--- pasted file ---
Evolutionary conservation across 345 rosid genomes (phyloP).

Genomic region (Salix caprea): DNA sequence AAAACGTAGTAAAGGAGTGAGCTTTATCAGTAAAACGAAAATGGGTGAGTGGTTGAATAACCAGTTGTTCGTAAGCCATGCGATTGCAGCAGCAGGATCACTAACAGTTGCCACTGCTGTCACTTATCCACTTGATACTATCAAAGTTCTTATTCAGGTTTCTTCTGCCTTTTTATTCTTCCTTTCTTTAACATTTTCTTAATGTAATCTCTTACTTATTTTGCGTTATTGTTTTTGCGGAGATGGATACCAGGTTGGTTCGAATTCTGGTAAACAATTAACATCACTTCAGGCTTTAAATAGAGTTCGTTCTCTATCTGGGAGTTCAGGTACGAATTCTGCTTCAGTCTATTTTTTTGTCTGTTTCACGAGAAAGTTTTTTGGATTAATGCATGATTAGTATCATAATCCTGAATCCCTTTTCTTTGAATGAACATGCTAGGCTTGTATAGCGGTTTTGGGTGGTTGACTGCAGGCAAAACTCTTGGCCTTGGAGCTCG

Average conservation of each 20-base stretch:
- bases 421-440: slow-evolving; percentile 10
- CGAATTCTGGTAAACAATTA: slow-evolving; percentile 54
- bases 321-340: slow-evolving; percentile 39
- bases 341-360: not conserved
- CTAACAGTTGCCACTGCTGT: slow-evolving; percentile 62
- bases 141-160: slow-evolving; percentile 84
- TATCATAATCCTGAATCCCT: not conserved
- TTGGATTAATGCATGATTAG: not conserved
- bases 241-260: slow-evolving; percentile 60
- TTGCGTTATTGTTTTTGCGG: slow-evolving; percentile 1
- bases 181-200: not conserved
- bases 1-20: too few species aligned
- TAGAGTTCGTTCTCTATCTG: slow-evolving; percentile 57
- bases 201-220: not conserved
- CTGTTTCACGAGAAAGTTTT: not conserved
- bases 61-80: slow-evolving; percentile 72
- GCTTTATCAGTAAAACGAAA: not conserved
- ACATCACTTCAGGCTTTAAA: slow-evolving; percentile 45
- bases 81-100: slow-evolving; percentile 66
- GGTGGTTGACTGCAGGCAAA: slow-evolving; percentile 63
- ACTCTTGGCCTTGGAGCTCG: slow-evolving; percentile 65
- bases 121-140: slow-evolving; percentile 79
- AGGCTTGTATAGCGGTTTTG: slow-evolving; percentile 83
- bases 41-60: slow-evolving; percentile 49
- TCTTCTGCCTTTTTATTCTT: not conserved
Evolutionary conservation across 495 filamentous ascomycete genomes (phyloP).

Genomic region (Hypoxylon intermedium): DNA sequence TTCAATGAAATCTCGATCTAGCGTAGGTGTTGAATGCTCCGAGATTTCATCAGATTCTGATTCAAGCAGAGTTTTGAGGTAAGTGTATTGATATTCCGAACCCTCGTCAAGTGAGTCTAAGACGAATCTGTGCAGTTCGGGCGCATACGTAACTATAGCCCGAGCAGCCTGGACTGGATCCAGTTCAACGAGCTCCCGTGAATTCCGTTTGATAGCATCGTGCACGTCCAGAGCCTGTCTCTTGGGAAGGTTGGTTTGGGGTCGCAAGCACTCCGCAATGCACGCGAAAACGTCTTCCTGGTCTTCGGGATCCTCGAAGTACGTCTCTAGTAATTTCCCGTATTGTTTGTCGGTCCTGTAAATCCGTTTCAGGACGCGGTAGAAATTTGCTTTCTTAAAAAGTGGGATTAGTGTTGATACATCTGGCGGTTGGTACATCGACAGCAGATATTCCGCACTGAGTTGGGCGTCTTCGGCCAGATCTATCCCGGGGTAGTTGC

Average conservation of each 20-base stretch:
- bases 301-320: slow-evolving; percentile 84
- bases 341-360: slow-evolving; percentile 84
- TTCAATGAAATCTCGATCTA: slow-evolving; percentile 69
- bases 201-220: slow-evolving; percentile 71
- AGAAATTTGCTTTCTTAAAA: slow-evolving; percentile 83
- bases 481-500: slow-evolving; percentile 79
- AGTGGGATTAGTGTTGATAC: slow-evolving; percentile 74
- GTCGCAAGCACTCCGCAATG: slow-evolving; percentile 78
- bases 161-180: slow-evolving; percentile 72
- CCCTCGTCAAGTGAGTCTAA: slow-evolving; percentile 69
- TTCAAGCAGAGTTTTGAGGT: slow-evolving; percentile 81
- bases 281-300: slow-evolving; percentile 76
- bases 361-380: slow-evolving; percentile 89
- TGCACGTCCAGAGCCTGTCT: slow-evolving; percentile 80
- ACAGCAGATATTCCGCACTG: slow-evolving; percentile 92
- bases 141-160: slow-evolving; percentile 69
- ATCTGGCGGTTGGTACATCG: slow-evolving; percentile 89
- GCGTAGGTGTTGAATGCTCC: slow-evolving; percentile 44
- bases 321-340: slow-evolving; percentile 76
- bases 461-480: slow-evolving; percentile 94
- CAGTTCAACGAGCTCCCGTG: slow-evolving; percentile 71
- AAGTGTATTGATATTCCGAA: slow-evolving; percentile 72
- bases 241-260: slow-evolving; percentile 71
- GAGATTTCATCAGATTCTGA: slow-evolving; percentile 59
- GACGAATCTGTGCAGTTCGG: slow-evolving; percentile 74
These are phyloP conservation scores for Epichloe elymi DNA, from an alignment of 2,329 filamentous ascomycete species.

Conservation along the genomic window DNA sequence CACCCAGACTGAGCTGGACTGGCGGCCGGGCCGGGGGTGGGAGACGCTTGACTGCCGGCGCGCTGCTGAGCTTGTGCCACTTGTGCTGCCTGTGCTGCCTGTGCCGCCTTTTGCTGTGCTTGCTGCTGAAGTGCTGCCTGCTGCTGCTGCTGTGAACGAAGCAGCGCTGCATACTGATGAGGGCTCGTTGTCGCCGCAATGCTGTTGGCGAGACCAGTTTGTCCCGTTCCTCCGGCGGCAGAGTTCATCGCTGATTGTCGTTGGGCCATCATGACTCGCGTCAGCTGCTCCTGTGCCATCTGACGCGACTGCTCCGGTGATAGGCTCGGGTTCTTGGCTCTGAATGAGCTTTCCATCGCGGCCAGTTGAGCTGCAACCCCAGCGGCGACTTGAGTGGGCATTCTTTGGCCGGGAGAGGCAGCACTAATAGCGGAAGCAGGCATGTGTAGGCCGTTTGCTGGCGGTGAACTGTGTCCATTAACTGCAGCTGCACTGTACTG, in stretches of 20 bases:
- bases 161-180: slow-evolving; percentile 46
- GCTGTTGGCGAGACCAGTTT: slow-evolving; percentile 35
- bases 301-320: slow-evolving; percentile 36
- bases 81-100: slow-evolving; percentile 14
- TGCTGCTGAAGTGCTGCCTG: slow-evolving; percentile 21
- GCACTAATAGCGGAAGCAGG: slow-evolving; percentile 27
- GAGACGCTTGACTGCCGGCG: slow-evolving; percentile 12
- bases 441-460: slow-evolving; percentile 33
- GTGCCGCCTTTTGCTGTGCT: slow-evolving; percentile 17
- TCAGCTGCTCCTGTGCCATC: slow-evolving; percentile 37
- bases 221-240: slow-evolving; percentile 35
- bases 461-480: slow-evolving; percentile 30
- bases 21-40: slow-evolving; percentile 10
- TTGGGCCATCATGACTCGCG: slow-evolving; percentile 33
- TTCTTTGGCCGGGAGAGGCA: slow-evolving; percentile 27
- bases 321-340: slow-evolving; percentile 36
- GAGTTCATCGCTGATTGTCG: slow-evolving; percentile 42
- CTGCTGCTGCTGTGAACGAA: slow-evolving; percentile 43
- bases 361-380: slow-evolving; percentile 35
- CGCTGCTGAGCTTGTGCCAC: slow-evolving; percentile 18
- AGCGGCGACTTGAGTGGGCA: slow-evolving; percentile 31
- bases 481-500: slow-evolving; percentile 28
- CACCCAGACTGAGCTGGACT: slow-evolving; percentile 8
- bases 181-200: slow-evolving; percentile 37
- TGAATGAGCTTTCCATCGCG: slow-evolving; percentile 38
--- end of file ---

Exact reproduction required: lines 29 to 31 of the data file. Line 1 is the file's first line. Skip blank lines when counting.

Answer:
Evolutionary conservation across 495 filamentous ascomycete genomes (phyloP).

Genomic region (Hypoxylon intermedium): DNA sequence TTCAATGAAATCTCGATCTAGCGTAGGTGTTGAATGCTCCGAGATTTCATCAGATTCTGATTCAAGCAGAGTTTTGAGGTAAGTGTATTGATATTCCGAACCCTCGTCAAGTGAGTCTAAGACGAATCTGTGCAGTTCGGGCGCATACGTAACTATAGCCCGAGCAGCCTGGACTGGATCCAGTTCAACGAGCTCCCGTGAATTCCGTTTGATAGCATCGTGCACGTCCAGAGCCTGTCTCTTGGGAAGGTTGGTTTGGGGTCGCAAGCACTCCGCAATGCACGCGAAAACGTCTTCCTGGTCTTCGGGATCCTCGAAGTACGTCTCTAGTAATTTCCCGTATTGTTTGTCGGTCCTGTAAATCCGTTTCAGGACGCGGTAGAAATTTGCTTTCTTAAAAAGTGGGATTAGTGTTGATACATCTGGCGGTTGGTACATCGACAGCAGATATTCCGCACTGAGTTGGGCGTCTTCGGCCAGATCTATCCCGGGGTAGTTGC

Average conservation of each 20-base stretch: